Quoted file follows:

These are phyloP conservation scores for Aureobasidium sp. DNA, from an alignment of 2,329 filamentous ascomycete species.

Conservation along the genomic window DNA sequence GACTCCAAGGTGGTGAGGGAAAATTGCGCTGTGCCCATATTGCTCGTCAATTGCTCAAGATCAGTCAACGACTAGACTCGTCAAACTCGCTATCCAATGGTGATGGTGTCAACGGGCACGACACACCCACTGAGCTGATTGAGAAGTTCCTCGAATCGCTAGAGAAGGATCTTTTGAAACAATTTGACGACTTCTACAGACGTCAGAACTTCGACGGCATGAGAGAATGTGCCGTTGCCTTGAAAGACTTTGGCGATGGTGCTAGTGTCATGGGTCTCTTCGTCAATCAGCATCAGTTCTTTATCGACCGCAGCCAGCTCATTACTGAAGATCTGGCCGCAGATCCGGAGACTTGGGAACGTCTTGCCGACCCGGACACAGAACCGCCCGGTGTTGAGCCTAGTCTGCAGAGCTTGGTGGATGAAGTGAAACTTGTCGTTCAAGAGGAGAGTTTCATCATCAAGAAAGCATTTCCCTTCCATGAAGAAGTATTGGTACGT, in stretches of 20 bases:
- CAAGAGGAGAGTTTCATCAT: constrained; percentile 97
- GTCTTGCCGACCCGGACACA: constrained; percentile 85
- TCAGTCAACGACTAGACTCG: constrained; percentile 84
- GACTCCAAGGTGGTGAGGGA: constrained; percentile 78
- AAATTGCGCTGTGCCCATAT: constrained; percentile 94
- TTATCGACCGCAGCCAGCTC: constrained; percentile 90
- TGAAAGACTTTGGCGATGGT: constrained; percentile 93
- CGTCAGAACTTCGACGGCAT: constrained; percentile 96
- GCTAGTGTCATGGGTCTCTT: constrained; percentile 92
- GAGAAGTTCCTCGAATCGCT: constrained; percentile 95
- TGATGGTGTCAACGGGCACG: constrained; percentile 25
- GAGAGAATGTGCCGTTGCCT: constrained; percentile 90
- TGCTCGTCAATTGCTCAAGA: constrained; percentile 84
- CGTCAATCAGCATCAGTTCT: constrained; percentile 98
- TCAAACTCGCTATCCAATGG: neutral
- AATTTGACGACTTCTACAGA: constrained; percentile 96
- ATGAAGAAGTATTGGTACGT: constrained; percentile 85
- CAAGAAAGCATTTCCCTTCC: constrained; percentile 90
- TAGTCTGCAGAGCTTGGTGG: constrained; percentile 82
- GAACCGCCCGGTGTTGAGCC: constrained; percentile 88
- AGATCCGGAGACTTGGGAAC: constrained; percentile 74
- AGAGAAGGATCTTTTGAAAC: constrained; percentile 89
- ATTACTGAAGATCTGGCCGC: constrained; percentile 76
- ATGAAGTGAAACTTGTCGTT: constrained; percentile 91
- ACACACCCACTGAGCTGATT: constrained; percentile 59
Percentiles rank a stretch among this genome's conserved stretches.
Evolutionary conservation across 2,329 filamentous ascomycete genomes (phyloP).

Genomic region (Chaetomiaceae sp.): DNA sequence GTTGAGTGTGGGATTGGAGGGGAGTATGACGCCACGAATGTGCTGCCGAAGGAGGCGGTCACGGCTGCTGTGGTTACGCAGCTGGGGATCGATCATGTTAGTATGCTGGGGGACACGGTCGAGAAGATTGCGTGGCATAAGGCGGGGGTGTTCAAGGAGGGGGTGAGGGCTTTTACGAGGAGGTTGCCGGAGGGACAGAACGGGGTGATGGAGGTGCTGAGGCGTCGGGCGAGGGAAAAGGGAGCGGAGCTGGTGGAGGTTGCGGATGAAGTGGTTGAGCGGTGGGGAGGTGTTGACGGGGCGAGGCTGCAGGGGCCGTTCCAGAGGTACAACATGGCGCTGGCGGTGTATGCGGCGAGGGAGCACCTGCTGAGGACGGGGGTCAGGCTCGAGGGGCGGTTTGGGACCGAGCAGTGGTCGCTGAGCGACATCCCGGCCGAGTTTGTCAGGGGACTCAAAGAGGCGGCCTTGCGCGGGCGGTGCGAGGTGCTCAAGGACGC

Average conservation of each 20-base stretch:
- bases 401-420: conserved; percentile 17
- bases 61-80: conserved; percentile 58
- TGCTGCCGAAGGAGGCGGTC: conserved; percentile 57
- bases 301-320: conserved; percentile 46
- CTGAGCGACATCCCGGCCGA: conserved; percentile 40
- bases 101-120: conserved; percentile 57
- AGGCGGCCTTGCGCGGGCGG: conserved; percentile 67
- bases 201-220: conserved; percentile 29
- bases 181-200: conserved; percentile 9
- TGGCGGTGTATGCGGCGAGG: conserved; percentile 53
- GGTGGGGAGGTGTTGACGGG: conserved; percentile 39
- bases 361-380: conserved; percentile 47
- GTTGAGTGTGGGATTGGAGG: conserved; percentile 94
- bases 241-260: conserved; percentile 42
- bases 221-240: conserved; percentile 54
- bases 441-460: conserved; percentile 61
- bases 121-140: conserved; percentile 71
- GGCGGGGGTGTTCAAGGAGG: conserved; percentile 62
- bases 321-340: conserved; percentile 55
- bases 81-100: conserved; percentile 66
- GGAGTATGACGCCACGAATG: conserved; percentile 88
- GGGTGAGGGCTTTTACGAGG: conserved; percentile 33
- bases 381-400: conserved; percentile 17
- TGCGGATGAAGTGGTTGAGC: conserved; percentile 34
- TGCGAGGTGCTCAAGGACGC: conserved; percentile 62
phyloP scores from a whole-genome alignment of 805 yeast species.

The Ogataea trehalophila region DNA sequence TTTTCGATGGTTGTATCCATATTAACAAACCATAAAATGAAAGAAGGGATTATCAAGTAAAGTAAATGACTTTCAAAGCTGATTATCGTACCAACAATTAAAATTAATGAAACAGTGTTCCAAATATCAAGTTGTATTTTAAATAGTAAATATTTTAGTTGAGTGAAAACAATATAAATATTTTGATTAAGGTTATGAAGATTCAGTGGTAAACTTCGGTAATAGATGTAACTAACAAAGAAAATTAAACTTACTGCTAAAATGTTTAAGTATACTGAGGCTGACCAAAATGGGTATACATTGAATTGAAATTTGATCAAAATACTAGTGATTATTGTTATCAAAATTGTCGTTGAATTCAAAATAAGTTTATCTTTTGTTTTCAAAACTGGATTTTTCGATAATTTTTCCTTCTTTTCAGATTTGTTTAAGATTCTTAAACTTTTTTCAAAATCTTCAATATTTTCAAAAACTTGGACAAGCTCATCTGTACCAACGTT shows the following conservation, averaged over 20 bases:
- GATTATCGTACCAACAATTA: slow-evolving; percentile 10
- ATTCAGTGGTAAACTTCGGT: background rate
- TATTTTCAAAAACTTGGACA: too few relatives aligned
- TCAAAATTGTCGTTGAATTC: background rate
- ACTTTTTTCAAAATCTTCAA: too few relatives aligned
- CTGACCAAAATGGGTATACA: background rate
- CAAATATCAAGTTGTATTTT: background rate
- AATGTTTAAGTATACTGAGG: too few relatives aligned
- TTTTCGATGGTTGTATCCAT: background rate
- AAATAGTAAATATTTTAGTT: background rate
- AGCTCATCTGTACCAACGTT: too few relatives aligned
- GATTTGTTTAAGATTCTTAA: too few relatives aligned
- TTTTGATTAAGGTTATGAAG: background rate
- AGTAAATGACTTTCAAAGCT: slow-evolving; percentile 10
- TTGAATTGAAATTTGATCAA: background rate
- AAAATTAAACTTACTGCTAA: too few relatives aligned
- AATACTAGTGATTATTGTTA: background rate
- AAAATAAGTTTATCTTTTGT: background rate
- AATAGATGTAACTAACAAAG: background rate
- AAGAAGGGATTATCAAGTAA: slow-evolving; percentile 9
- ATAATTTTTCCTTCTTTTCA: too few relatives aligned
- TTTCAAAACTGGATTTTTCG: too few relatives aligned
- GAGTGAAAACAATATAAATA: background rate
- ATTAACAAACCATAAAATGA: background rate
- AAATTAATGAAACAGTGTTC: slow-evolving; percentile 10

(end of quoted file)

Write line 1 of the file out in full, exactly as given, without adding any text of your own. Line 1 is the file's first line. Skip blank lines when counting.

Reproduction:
These are phyloP conservation scores for Aureobasidium sp. DNA, from an alignment of 2,329 filamentous ascomycete species.